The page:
✍️✍️✍️ (MPP) Management Plan APPRAISAL PERFORMANCE Personnel

Thursday, September 06, 2018 9:49:09 AM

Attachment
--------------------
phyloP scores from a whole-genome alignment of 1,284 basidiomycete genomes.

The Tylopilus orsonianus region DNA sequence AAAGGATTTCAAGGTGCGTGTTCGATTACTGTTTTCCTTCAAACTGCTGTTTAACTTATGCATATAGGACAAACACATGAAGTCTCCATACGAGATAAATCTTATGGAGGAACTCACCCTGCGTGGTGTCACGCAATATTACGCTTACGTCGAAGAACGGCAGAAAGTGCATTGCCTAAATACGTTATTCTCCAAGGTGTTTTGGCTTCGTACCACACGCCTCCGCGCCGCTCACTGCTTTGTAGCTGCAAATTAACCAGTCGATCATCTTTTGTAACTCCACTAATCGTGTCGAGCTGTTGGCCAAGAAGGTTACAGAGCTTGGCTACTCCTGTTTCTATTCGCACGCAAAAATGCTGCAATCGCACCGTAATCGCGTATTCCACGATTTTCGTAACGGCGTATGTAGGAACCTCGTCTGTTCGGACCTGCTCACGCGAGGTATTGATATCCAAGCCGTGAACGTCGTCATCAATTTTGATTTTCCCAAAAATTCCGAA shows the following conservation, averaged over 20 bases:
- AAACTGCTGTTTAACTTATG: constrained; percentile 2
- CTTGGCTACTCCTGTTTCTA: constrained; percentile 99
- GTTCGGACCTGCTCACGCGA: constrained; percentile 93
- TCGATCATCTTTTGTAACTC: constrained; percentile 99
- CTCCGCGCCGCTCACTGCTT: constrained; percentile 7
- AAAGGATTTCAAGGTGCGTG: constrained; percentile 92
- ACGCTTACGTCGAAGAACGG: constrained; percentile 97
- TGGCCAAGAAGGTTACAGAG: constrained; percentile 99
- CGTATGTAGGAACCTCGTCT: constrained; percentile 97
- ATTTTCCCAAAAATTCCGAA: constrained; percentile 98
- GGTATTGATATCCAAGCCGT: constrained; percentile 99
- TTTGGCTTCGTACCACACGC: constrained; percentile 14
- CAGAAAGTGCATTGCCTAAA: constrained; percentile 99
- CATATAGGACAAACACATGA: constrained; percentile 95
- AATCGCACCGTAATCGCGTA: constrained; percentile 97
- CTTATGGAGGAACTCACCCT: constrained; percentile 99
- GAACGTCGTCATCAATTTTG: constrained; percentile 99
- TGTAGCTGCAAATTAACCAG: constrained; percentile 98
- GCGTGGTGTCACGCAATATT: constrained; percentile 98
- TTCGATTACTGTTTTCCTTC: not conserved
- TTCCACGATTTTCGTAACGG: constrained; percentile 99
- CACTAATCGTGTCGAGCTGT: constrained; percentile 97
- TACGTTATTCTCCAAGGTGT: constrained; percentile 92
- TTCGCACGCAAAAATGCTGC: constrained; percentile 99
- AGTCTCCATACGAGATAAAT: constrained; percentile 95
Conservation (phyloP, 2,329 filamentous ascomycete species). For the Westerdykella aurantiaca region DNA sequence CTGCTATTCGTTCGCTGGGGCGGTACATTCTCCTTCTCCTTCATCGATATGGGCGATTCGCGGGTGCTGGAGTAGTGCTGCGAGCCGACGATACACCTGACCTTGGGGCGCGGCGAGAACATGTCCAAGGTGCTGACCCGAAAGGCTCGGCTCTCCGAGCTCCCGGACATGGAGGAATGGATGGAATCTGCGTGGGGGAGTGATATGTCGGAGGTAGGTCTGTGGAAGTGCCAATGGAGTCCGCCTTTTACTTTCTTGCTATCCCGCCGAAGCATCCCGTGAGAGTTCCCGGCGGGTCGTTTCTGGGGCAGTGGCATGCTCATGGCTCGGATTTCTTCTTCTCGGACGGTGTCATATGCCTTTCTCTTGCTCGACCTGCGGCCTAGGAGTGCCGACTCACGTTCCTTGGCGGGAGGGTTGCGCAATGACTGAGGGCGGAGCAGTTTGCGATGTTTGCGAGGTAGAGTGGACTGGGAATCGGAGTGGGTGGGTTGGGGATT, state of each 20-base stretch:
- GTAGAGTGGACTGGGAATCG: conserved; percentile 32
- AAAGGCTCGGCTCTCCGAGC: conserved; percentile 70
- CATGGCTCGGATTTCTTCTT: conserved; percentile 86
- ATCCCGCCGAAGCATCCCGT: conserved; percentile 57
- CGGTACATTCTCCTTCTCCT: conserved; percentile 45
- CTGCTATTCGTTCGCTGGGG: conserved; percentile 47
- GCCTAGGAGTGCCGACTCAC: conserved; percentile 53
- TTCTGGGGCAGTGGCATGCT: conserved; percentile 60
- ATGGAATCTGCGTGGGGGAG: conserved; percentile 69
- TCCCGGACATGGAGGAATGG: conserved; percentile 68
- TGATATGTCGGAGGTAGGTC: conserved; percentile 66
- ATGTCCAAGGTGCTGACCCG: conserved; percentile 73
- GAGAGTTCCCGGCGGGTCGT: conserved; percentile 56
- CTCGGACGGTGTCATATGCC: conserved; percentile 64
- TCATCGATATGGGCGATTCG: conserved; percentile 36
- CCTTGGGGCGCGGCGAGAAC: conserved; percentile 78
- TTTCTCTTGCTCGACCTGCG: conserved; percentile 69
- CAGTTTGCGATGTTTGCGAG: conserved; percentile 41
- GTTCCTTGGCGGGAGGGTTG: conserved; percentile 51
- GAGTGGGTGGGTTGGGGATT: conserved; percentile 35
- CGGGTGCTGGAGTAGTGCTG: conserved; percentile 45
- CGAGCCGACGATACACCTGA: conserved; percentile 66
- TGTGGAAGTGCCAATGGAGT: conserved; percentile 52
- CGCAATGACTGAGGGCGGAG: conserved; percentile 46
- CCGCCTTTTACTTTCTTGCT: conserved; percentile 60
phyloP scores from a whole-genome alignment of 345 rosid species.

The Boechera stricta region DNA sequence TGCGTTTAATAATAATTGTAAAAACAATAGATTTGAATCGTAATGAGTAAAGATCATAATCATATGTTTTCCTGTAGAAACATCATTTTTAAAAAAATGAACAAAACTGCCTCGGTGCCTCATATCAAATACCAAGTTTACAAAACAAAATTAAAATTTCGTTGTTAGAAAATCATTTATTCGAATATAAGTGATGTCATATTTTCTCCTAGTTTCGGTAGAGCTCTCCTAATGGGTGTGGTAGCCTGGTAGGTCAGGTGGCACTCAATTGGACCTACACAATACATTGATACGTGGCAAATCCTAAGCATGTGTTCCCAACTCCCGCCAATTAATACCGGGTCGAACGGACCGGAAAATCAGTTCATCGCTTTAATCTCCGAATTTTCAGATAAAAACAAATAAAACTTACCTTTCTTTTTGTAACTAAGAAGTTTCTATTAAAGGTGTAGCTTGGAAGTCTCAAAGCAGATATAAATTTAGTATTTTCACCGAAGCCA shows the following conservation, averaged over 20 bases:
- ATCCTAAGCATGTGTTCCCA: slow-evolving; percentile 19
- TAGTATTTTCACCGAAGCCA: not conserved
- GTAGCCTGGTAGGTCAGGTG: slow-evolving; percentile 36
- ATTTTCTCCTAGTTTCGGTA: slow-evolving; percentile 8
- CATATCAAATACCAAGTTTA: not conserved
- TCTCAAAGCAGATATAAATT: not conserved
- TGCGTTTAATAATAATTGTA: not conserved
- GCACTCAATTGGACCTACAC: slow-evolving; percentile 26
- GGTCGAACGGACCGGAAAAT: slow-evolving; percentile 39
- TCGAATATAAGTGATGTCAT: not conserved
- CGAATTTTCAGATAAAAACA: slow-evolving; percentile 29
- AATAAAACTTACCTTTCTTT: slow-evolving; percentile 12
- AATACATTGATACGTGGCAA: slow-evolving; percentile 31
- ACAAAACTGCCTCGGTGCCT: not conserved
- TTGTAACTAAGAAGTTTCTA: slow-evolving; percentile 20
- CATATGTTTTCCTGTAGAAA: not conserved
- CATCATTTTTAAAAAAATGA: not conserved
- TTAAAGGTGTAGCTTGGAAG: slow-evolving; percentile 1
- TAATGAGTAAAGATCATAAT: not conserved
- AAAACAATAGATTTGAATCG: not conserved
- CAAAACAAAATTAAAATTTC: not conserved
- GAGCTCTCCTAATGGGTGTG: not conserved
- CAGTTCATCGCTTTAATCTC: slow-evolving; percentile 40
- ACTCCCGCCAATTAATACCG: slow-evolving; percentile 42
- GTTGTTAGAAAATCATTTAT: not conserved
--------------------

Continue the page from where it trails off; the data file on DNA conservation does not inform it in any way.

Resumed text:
(MPP) Management Plan APPRAISAL PERFORMANCE Personnel